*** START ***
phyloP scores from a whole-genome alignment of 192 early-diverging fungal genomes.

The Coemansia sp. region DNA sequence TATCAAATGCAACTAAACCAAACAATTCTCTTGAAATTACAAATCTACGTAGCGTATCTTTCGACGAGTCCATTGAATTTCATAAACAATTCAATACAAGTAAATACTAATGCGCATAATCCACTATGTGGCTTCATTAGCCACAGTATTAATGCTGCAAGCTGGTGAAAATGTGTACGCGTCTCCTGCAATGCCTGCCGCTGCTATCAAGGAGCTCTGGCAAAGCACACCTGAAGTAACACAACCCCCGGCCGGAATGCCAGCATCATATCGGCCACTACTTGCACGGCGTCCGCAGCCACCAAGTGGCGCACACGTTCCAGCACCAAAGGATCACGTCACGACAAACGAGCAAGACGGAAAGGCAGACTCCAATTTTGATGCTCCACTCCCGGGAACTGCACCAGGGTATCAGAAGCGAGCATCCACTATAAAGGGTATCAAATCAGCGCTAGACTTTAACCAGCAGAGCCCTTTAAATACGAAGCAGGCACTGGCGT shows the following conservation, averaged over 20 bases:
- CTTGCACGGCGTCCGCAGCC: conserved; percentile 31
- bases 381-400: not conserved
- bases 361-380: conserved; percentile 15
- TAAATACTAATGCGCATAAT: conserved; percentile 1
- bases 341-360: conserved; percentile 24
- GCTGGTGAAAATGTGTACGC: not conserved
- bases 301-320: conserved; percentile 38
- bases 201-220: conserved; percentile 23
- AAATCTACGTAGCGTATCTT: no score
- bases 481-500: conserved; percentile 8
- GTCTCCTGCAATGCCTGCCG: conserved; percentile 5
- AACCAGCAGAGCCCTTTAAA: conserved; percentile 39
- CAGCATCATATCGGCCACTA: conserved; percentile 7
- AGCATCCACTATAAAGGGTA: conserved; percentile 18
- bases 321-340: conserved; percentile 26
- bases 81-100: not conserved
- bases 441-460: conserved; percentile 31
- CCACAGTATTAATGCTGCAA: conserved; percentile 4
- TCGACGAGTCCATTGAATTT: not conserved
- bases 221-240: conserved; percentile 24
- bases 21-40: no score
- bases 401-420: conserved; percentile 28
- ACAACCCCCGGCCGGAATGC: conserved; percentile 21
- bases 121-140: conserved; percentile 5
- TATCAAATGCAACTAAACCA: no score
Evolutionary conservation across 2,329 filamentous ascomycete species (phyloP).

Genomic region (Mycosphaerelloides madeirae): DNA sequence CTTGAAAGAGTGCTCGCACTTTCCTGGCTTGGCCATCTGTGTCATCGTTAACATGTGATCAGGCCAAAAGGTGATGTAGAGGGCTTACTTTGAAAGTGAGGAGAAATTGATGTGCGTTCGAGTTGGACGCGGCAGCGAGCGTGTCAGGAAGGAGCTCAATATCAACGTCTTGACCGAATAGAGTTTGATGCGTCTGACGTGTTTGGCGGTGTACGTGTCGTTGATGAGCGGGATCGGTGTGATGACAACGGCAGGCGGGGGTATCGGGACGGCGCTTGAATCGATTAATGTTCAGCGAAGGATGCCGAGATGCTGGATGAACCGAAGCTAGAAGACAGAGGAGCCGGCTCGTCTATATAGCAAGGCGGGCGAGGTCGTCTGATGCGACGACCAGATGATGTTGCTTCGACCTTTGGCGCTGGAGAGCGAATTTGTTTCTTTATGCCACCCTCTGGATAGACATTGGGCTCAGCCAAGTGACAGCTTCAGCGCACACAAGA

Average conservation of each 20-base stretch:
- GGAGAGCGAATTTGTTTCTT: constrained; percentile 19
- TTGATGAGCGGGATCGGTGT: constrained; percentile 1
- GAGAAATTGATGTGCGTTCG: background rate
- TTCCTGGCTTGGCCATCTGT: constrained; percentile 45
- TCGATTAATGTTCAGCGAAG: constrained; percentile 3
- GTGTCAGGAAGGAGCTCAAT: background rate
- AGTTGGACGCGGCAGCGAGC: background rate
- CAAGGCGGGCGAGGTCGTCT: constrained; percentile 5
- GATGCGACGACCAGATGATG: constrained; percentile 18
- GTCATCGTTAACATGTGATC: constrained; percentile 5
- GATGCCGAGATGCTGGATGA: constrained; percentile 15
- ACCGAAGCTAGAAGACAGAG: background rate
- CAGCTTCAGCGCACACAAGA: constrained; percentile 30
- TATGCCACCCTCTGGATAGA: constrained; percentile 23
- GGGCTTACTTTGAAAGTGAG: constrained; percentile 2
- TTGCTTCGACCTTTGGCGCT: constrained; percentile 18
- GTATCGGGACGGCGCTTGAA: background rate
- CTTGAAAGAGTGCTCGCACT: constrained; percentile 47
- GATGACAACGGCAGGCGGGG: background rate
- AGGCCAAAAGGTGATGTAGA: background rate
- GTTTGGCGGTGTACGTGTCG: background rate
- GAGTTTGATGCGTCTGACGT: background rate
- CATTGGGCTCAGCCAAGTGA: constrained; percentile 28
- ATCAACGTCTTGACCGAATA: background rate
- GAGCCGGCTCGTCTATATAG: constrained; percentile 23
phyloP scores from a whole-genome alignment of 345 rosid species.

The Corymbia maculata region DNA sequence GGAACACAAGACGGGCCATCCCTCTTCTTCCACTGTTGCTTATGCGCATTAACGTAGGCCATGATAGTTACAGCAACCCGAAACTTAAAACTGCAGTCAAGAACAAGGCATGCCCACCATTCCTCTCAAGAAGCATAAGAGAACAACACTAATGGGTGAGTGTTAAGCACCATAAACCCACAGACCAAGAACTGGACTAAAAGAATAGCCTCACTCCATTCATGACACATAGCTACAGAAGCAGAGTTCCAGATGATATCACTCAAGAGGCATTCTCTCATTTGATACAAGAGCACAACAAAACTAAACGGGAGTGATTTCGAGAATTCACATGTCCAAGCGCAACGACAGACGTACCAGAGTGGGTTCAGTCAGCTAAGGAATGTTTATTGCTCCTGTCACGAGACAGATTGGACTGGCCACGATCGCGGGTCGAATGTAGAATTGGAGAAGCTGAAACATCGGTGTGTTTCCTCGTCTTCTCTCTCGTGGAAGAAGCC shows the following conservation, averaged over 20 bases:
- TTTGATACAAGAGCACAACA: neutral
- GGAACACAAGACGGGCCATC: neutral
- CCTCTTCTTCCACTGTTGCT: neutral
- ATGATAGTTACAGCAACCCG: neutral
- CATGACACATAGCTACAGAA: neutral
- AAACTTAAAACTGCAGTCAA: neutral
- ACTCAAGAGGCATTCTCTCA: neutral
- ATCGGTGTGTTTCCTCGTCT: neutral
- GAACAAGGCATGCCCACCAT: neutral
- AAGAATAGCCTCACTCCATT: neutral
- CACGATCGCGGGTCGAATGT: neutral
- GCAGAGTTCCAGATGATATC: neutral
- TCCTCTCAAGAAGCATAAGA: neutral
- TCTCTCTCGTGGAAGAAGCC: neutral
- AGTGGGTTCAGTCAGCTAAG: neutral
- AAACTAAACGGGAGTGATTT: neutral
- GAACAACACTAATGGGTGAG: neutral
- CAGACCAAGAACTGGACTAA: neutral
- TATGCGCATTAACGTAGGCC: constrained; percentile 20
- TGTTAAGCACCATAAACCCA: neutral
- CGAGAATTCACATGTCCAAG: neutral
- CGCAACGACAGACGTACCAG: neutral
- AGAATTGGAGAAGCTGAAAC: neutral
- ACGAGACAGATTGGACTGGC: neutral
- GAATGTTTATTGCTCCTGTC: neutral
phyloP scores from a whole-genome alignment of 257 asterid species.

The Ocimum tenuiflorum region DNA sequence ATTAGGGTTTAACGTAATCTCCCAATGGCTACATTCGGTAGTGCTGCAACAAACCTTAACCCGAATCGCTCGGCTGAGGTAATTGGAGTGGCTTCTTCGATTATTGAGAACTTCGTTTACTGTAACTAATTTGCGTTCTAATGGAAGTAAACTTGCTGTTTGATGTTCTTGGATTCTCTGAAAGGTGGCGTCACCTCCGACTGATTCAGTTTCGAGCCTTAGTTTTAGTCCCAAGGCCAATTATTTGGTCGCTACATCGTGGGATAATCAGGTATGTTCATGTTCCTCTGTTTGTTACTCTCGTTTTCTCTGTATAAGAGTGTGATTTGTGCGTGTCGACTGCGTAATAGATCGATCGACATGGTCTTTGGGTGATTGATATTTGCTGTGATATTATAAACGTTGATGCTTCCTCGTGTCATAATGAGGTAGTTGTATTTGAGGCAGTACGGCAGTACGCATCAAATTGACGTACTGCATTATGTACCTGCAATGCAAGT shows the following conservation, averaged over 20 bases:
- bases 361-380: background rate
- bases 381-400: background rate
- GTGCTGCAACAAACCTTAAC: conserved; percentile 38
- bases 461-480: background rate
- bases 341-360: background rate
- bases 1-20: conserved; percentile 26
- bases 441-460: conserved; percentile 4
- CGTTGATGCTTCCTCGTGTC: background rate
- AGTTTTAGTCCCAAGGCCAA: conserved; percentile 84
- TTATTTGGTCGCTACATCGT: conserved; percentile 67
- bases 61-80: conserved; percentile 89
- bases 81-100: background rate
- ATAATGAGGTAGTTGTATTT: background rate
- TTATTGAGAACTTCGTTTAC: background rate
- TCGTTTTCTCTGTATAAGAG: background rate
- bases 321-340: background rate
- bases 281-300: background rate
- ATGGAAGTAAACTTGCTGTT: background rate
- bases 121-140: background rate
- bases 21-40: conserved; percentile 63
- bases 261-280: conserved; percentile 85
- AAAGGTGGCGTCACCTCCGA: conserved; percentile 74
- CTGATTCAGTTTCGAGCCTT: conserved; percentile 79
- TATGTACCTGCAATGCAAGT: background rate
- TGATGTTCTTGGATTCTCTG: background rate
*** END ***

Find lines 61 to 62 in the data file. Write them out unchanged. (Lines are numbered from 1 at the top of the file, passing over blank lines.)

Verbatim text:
- ATGATAGTTACAGCAACCCG: neutral
- CATGACACATAGCTACAGAA: neutral